|(NSF) Contacting and Solidification in Casting-by-Design (2004-2007)
B.G. Thomas and A. Sundararajan
Paul Steen, Cornell University INC
National Science Foundation DMI 04-23794, Continuous Casting Consortium
National Science Foundation Support
10/1/2004 to 9/30/2007
NSF Program Director: Jian Cao, (703) 292-7088
NSF Grants Official: Barbara A. Brooks, (703) 292-8213
Professor Paul Steen from Cornell University is the Principal Investigator for this collaborative NSF grant. His grad students, Cormac Byrne and Eric Theisin have been instrumental in providing experimental data to UI graduate student Aravind Sundararajan who has worked on the development and application of a mathematical model of the Al-7% Si strip-casting process of interest.
Continuous Casting Consortium
The Consortium, comprised of a number of steel companies has devoted resources to simulate phenomena related to initial solidification which resulted in findings crucial to the success of this project.
The continuous casting of thin aluminum strip with a single-wheel melt spinning process offers great potential for low-cost production of finished products with unique surface textures. To perfect this process requires fundamental understanding of the phenomena which control solidification shape, including flow oscillations in the melt pool, meniscus interaction with the wheel surface, intermittent solidification against the moving wheel, and thermal distortion. Aided by measurements by collaborators at Cornell, advanced computational models are being applied at UIUC to achieve this new understanding. Recent simulations match the contoured shape of the strip surface, based on the initial shape of the solidified meniscus, which is also the subject of model investigation.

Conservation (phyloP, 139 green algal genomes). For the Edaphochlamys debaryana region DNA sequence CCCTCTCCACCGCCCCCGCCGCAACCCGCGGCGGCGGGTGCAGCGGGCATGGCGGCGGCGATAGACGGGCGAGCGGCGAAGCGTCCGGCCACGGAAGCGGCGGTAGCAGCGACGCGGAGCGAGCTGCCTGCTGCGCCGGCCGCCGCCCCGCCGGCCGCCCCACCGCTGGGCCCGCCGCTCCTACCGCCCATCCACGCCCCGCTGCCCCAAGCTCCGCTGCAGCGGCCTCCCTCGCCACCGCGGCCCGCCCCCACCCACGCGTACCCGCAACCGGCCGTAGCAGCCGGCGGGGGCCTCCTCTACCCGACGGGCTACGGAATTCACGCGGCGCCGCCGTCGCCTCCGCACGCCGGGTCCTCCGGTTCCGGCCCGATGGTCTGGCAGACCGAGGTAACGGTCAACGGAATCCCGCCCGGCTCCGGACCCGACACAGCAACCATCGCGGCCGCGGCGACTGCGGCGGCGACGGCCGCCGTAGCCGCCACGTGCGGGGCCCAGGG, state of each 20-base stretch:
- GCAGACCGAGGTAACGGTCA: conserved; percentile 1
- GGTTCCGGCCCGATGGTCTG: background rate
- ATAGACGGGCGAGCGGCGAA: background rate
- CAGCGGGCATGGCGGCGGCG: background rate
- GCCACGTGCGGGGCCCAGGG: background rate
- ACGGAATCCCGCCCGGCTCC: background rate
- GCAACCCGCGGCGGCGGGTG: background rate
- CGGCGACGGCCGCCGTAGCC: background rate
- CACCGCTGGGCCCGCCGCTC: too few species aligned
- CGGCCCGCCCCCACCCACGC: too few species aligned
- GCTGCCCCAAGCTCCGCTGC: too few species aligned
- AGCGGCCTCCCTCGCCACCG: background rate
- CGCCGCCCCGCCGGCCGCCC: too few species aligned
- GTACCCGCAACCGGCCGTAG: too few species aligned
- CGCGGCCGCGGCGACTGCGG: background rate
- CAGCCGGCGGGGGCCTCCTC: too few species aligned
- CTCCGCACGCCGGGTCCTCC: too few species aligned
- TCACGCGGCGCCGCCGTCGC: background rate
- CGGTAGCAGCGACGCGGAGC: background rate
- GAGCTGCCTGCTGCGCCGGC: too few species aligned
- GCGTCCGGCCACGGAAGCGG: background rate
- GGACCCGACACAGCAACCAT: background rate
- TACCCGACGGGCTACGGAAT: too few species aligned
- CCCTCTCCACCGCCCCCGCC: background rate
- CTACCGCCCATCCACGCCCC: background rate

Summary of Activities Click here full Activities PDF (130 KB)
The continuous casting of thin aluminum strip with a single-wheel melt spinning process offers great potential for low-cost production of finished products with unique surface textures. To perfect this process requires fundamental understanding of the phenomena which control solidification shape, including flow oscillations in the melt pool, meniscus interaction with the wheel surface, intermittent solidification against the moving wheel, and thermal distortion. This was done through a three-step process as given below:
1) Development of a quantitative, computational model of heat transfer and solidification coupled with the transient flow of molten aluminum during the melt spinning of aluminum.
2) Validation of the model through extensive comparison with experiments performed at Cornell University under the direction of PH Steen.
3) Application of this model to improve understanding of the heat transfer during the process thereby develops a fundamental mechanism governing the relationship between various process parameters.
Melt-spinning process can be used to cast amorphous metallic glass ribbons or thin metal strips with fine microstructure and properties. The strip produced during this process has several different types of observable surface defects. These include cracks, holes, hot tears, segregation and surface depressions. If the surface depressions can be controlled, this process could be an economical way to produce strip product with textured surfaces embossed with text and images.